What's up with the NIB->XIB change somewhere between XCode 3.0 to 3.1? Is there any difference with this name change that I should know while I go through tutorials that mention nothing but the .nib file?


XIB's are very cool. they are basically an un-compiled NIB (in XML format if memory serves me)

during the build process they are converted to NIB's to be deployed in the final product.

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    Is that so it will work nicely with a repository system like git/svn? – Jacksonkr Oct 31 '11 at 4:34

As I understand it, xib files are xml nib files. xib files are compiled into nibs when the application is built. The xib format was created because nib files don't mesh well with version control (because they're not text), whereas a plain text xml file works well.

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    You're correct about what they are. Another reason they were created is because .NIB files can be edited in IB, but are in a non-human-readable binary format. The XML format makes it much easier to tweak something by hand (if necessary) or see what changed from one revision to the next. – Quinn Taylor Jul 2 '09 at 3:50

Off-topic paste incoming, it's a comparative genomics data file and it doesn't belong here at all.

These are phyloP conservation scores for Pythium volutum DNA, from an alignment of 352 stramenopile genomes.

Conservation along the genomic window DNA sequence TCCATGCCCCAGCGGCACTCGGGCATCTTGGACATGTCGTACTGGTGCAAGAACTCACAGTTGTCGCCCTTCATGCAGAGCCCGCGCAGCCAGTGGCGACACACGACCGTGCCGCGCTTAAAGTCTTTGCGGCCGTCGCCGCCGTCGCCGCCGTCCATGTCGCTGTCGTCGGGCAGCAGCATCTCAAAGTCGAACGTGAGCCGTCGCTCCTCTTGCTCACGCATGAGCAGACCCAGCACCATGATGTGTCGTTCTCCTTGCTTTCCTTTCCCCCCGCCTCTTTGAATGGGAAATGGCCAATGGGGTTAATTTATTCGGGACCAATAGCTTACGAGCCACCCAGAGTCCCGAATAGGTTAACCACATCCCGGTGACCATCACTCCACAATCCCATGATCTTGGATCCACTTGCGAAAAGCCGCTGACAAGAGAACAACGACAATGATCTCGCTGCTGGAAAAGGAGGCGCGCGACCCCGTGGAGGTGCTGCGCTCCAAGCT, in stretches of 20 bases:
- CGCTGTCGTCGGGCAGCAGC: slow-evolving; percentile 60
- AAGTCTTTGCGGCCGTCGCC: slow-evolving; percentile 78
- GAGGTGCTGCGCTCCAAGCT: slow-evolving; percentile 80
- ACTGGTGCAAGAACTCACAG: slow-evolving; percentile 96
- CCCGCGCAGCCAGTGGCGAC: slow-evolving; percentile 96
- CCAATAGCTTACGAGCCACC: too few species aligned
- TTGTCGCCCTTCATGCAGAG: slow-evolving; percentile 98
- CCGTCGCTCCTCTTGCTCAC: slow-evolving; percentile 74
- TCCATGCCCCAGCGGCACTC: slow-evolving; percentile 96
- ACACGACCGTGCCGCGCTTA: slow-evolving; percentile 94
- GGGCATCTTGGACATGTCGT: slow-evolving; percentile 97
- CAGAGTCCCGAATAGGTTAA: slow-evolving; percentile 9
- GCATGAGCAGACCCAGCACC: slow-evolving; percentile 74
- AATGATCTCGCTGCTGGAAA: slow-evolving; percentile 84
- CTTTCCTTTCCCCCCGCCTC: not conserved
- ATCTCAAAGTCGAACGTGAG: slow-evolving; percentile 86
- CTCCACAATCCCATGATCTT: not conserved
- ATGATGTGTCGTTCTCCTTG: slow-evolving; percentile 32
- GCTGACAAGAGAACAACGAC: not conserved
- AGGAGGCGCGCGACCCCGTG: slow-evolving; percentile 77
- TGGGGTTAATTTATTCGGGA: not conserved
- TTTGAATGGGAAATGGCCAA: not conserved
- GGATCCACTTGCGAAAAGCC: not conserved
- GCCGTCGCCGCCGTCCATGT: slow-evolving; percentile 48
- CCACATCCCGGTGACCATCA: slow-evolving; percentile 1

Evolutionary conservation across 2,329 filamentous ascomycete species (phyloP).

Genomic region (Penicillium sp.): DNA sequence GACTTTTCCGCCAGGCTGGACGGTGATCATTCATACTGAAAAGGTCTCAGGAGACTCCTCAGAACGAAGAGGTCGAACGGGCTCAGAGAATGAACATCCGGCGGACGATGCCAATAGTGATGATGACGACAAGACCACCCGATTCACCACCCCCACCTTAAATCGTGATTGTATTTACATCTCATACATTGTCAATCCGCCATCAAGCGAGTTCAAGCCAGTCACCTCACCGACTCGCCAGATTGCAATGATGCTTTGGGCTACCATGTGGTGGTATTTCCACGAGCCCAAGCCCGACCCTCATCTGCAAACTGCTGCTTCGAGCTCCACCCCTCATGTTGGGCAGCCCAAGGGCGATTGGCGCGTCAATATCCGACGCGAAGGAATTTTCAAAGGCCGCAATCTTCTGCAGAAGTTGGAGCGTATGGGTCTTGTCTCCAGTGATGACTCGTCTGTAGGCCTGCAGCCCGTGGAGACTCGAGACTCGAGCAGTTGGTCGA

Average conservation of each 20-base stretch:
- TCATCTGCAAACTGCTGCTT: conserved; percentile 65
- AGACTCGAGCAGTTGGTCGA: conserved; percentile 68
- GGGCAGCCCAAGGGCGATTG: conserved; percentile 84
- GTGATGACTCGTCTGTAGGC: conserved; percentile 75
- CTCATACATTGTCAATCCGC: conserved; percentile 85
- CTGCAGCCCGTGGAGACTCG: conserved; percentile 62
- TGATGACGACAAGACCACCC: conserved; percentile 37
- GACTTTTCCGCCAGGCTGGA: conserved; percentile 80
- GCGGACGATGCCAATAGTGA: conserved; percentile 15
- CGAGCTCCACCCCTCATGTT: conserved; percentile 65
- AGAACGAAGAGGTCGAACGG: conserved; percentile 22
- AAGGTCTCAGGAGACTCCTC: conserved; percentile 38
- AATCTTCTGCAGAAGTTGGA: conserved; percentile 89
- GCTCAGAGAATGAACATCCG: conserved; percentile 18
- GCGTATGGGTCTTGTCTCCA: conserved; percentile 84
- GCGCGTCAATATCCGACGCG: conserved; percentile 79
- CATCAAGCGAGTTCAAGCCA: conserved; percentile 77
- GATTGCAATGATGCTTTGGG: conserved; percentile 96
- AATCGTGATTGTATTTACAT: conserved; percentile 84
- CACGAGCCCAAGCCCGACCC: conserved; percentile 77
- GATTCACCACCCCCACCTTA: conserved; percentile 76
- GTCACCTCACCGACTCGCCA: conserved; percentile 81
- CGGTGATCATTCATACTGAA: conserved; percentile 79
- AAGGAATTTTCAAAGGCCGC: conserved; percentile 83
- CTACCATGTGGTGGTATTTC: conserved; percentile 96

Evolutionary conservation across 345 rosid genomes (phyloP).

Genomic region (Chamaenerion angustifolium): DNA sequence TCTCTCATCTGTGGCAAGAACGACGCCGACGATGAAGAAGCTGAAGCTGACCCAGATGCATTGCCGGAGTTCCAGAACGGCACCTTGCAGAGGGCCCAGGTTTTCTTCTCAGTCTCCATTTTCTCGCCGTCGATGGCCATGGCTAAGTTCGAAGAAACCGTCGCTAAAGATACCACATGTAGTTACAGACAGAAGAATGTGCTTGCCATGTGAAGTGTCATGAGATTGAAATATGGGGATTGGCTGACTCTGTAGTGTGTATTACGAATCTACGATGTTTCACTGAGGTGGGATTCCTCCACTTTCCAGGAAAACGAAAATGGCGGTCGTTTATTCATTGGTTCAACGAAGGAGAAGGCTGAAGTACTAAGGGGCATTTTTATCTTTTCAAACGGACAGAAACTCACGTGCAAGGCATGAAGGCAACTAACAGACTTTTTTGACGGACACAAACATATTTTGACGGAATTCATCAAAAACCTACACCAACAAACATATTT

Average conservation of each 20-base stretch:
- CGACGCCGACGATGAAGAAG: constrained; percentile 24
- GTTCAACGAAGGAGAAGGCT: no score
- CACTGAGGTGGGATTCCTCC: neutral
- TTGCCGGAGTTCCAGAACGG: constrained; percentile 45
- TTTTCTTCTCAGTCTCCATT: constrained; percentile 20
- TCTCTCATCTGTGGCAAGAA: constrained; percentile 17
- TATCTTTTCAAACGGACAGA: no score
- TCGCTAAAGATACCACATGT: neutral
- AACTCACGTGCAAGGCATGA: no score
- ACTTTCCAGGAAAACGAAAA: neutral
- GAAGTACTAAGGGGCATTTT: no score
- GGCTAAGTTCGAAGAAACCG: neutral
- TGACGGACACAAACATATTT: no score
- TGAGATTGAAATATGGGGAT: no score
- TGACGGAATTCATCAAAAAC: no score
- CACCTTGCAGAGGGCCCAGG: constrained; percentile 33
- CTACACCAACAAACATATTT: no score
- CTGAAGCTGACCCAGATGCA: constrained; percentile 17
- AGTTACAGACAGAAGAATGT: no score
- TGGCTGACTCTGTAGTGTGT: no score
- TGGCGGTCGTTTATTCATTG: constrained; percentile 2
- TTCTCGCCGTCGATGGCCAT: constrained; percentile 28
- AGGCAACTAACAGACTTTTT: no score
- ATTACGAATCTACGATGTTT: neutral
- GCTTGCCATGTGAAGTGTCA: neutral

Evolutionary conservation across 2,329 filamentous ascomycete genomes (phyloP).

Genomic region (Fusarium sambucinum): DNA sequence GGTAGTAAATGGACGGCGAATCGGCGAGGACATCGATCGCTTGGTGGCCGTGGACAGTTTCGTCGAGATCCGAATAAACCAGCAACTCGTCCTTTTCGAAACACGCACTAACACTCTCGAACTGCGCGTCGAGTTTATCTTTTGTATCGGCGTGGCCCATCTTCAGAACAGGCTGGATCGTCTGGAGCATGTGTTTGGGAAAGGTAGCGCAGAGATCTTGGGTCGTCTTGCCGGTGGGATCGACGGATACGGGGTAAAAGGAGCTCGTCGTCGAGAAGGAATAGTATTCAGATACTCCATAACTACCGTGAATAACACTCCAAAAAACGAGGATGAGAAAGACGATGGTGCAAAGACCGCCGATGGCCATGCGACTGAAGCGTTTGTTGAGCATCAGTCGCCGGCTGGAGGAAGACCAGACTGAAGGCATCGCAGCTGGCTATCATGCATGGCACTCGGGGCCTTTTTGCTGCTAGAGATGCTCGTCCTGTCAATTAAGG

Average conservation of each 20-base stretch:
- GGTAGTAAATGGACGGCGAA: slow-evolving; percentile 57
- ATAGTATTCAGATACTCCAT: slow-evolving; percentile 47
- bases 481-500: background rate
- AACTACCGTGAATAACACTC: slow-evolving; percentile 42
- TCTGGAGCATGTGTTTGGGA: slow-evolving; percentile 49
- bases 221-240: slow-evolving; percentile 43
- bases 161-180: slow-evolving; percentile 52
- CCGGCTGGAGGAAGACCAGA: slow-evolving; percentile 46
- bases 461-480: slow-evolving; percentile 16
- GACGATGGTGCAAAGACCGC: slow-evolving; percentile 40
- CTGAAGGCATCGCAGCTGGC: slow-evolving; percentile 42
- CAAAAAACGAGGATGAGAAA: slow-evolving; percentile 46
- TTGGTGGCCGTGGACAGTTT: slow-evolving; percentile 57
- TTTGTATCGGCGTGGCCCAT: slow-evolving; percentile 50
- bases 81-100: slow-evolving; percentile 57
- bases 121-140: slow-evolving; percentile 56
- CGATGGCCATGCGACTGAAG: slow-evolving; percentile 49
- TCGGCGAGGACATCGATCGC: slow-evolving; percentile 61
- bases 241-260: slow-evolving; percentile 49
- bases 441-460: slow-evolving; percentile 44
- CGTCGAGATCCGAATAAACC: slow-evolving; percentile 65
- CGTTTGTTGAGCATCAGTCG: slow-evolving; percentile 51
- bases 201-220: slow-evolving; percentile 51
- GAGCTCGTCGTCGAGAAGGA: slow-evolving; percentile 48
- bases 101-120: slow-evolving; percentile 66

The other answers and link explain what XIB files are, but not about the specific change.

The new flat-file .xib format was introduced with Leopard (and Xcode 3.0) in 2007, but I believe that .nib remained the default, primarily for compatibility with older versions of Xcode and OS X. With Xcode 3.1, there was a shift to .xib as the preferred format. However, most documentation hasn't been updated, probably in part because the distinction is fairly minor from the standpoint of a normal developer.

I definitely echo the sentiment that XIB files are much better than NIB files, especially when using version control. (Flat files are much easier to manage than directory packages in most tools.)


the XIB file (XML Interface Builder) was introduced into Xcode because NIB files (Nxt Interface Builder) weren't so user/editable friendly. XIB's are designed in the format of a raw XML document making it a human-readable source code. Although the older bundled NIB files where editable, they were still a tiny bit more complicated than just a simple XIB, They contained multiple files including the XML XIB. Now most NIBs are compiled and are not readable by anything except for your Mac so it can read them. Apple started using compiled NIB files because people could read and understand the code put into other peoples programs :o. Xcode uses the "ibtool" command to compile nibs now. If you wish to know more about compiled Nibs go to my detailed answer at this post

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